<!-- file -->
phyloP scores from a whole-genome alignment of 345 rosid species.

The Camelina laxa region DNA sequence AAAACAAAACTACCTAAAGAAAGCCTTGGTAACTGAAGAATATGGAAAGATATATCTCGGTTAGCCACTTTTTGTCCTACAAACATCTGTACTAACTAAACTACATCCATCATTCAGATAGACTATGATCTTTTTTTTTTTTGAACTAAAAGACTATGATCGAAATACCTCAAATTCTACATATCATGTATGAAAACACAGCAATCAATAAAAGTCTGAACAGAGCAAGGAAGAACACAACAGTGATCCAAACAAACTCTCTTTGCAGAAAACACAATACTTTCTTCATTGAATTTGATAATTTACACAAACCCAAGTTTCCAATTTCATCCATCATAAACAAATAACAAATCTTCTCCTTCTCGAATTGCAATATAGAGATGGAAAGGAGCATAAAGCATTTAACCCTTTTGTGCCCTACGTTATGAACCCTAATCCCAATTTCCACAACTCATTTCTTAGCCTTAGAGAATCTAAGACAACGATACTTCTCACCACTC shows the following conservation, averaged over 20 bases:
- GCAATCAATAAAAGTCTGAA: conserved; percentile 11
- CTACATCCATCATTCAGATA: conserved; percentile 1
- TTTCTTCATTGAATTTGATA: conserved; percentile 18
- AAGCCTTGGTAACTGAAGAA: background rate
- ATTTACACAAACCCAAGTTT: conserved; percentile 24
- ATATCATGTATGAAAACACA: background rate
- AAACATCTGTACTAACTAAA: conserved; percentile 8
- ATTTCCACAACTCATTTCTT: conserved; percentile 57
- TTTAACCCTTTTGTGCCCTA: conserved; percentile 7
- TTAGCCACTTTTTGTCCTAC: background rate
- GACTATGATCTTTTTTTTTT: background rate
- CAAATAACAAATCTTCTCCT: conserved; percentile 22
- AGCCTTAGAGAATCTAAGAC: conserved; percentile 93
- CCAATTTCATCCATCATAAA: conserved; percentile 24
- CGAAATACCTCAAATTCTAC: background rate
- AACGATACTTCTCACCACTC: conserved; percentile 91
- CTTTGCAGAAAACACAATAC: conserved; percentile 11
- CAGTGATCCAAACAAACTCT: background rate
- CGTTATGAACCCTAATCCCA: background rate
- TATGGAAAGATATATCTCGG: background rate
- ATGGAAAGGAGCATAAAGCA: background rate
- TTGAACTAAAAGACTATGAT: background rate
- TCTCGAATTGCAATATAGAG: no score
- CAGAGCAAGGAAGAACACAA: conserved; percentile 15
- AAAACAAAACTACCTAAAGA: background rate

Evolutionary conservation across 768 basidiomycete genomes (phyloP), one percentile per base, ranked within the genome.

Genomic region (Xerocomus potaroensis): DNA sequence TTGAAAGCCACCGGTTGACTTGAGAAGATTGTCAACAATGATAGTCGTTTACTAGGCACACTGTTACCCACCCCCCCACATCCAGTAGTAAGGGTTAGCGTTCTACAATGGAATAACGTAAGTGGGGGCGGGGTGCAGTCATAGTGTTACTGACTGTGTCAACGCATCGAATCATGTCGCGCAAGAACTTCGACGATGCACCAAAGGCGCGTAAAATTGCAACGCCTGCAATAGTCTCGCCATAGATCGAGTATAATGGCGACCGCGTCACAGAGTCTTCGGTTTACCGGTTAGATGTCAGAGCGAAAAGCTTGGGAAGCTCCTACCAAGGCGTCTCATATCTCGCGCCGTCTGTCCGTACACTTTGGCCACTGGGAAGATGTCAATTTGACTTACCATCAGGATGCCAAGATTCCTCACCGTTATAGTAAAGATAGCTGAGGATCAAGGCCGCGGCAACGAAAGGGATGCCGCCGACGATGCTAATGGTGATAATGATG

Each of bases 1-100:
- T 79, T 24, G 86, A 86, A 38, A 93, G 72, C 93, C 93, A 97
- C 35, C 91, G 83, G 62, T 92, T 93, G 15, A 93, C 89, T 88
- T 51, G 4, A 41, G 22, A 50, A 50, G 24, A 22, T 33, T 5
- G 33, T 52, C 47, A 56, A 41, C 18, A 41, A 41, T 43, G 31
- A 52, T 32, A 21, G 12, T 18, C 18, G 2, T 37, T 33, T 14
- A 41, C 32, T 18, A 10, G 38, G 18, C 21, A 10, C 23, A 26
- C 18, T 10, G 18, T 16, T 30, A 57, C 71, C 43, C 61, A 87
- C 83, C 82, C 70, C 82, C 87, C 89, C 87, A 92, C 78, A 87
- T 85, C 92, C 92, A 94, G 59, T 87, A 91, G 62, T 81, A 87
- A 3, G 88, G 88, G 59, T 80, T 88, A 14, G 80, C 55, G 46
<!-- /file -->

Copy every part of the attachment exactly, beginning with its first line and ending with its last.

phyloP scores from a whole-genome alignment of 345 rosid species.

The Camelina laxa region DNA sequence AAAACAAAACTACCTAAAGAAAGCCTTGGTAACTGAAGAATATGGAAAGATATATCTCGGTTAGCCACTTTTTGTCCTACAAACATCTGTACTAACTAAACTACATCCATCATTCAGATAGACTATGATCTTTTTTTTTTTTGAACTAAAAGACTATGATCGAAATACCTCAAATTCTACATATCATGTATGAAAACACAGCAATCAATAAAAGTCTGAACAGAGCAAGGAAGAACACAACAGTGATCCAAACAAACTCTCTTTGCAGAAAACACAATACTTTCTTCATTGAATTTGATAATTTACACAAACCCAAGTTTCCAATTTCATCCATCATAAACAAATAACAAATCTTCTCCTTCTCGAATTGCAATATAGAGATGGAAAGGAGCATAAAGCATTTAACCCTTTTGTGCCCTACGTTATGAACCCTAATCCCAATTTCCACAACTCATTTCTTAGCCTTAGAGAATCTAAGACAACGATACTTCTCACCACTC shows the following conservation, averaged over 20 bases:
- GCAATCAATAAAAGTCTGAA: conserved; percentile 11
- CTACATCCATCATTCAGATA: conserved; percentile 1
- TTTCTTCATTGAATTTGATA: conserved; percentile 18
- AAGCCTTGGTAACTGAAGAA: background rate
- ATTTACACAAACCCAAGTTT: conserved; percentile 24
- ATATCATGTATGAAAACACA: background rate
- AAACATCTGTACTAACTAAA: conserved; percentile 8
- ATTTCCACAACTCATTTCTT: conserved; percentile 57
- TTTAACCCTTTTGTGCCCTA: conserved; percentile 7
- TTAGCCACTTTTTGTCCTAC: background rate
- GACTATGATCTTTTTTTTTT: background rate
- CAAATAACAAATCTTCTCCT: conserved; percentile 22
- AGCCTTAGAGAATCTAAGAC: conserved; percentile 93
- CCAATTTCATCCATCATAAA: conserved; percentile 24
- CGAAATACCTCAAATTCTAC: background rate
- AACGATACTTCTCACCACTC: conserved; percentile 91
- CTTTGCAGAAAACACAATAC: conserved; percentile 11
- CAGTGATCCAAACAAACTCT: background rate
- CGTTATGAACCCTAATCCCA: background rate
- TATGGAAAGATATATCTCGG: background rate
- ATGGAAAGGAGCATAAAGCA: background rate
- TTGAACTAAAAGACTATGAT: background rate
- TCTCGAATTGCAATATAGAG: no score
- CAGAGCAAGGAAGAACACAA: conserved; percentile 15
- AAAACAAAACTACCTAAAGA: background rate

Evolutionary conservation across 768 basidiomycete genomes (phyloP), one percentile per base, ranked within the genome.

Genomic region (Xerocomus potaroensis): DNA sequence TTGAAAGCCACCGGTTGACTTGAGAAGATTGTCAACAATGATAGTCGTTTACTAGGCACACTGTTACCCACCCCCCCACATCCAGTAGTAAGGGTTAGCGTTCTACAATGGAATAACGTAAGTGGGGGCGGGGTGCAGTCATAGTGTTACTGACTGTGTCAACGCATCGAATCATGTCGCGCAAGAACTTCGACGATGCACCAAAGGCGCGTAAAATTGCAACGCCTGCAATAGTCTCGCCATAGATCGAGTATAATGGCGACCGCGTCACAGAGTCTTCGGTTTACCGGTTAGATGTCAGAGCGAAAAGCTTGGGAAGCTCCTACCAAGGCGTCTCATATCTCGCGCCGTCTGTCCGTACACTTTGGCCACTGGGAAGATGTCAATTTGACTTACCATCAGGATGCCAAGATTCCTCACCGTTATAGTAAAGATAGCTGAGGATCAAGGCCGCGGCAACGAAAGGGATGCCGCCGACGATGCTAATGGTGATAATGATG

Each of bases 1-100:
- T 79, T 24, G 86, A 86, A 38, A 93, G 72, C 93, C 93, A 97
- C 35, C 91, G 83, G 62, T 92, T 93, G 15, A 93, C 89, T 88
- T 51, G 4, A 41, G 22, A 50, A 50, G 24, A 22, T 33, T 5
- G 33, T 52, C 47, A 56, A 41, C 18, A 41, A 41, T 43, G 31
- A 52, T 32, A 21, G 12, T 18, C 18, G 2, T 37, T 33, T 14
- A 41, C 32, T 18, A 10, G 38, G 18, C 21, A 10, C 23, A 26
- C 18, T 10, G 18, T 16, T 30, A 57, C 71, C 43, C 61, A 87
- C 83, C 82, C 70, C 82, C 87, C 89, C 87, A 92, C 78, A 87
- T 85, C 92, C 92, A 94, G 59, T 87, A 91, G 62, T 81, A 87
- A 3, G 88, G 88, G 59, T 80, T 88, A 14, G 80, C 55, G 46